An Integration of Buddhist Teachings in Stress Management


Sukhumpong Channuwong Suvin Ruksat Suchao Ploychum


     The purposes of this research were to present an integration of Buddhist teachings in stress management, and to form a model of Buddhist teachings in stress management. The research results show that stress is one state of suffering, which is caused by an accumulation of many problems in human life. Stress occurs when a person facing some problems feels that they are beyond his or her capability to cope with. However, if a person feels that the experiencing problems are simple, and he or she is able to solve them, stress will not occur. Thus, it can be said that stress is an individual condition and is highly related to emotion, feeling and viewpoint of a person towards the problems he or she is facing. Stress may be caused by the reality of life, for examples, old age, sickness, death, and separation of loved ones, and by internal and external situations such as financial problem, work problem, family problem, economic problem, and social problem etc. Sometimes, stress may be caused by our imagination such as worry, anxiety, fear, anger, pressure, and feeling of disappointment. All kinds of stressors can cause the same sufferings because human brain cannot differentiate between real stress and imagined stress. Buddhist teachings present useful ways to cope with stress by calming the mind, controlling negative emotions and feelings through tranquility meditation, and developing wisdom and insight in order to purify the mind to be free from stress and sufferings through insight meditation. Buddhist teachings provide useful concepts and practical ways such as breathing meditation (Ãnãpãnasati) for coping with various problems that cause stress with mindfulness and consciousness.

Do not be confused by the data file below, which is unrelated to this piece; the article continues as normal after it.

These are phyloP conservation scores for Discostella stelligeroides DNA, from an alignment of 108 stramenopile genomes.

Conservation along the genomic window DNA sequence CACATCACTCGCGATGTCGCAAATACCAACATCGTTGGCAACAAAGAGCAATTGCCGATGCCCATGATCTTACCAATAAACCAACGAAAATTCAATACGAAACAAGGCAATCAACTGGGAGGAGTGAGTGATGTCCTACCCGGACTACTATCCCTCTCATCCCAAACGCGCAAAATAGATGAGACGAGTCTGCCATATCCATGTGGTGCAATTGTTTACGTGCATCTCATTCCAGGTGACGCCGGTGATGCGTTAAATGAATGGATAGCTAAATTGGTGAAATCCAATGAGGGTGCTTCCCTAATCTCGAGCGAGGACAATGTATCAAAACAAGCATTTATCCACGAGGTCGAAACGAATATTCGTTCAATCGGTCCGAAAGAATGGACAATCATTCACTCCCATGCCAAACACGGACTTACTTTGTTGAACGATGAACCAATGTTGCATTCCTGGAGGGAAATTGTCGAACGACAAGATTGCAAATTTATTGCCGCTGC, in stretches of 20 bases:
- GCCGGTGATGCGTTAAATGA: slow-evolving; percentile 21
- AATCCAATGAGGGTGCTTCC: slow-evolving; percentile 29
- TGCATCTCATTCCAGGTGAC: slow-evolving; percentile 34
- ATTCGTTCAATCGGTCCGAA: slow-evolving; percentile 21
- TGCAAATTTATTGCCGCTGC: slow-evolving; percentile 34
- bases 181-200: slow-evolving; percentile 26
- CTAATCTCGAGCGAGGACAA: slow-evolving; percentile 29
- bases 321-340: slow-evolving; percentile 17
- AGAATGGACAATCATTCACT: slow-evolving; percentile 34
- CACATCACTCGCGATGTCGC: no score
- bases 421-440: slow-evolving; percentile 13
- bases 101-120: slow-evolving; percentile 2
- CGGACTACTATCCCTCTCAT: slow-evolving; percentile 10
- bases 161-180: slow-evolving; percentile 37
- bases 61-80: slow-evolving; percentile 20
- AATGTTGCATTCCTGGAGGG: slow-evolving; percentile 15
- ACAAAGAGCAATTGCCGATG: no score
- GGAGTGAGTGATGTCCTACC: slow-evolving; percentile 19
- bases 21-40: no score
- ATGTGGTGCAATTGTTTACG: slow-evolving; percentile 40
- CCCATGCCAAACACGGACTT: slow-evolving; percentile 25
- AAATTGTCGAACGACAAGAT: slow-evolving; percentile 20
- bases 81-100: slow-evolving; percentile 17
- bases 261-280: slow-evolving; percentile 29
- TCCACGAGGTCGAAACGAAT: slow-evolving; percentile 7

Keywords: Buddhist Teachings, Stress Management, Tranquility Meditation, Insight Meditation


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Research Articles


How to Cite
CHANNUWONG, Sukhumpong; RUKSAT, Suvin; PLOYCHUM, Suchao. An Integration of Buddhist Teachings in Stress Management. Journal of Community Development Research (Humanities and Social Sciences), [S.l.], v. 11, n. 4, p. 148-158, dec. 2018. ISSN 2539-5521. Available at: <>. Date accessed: 06 july 2020. doi: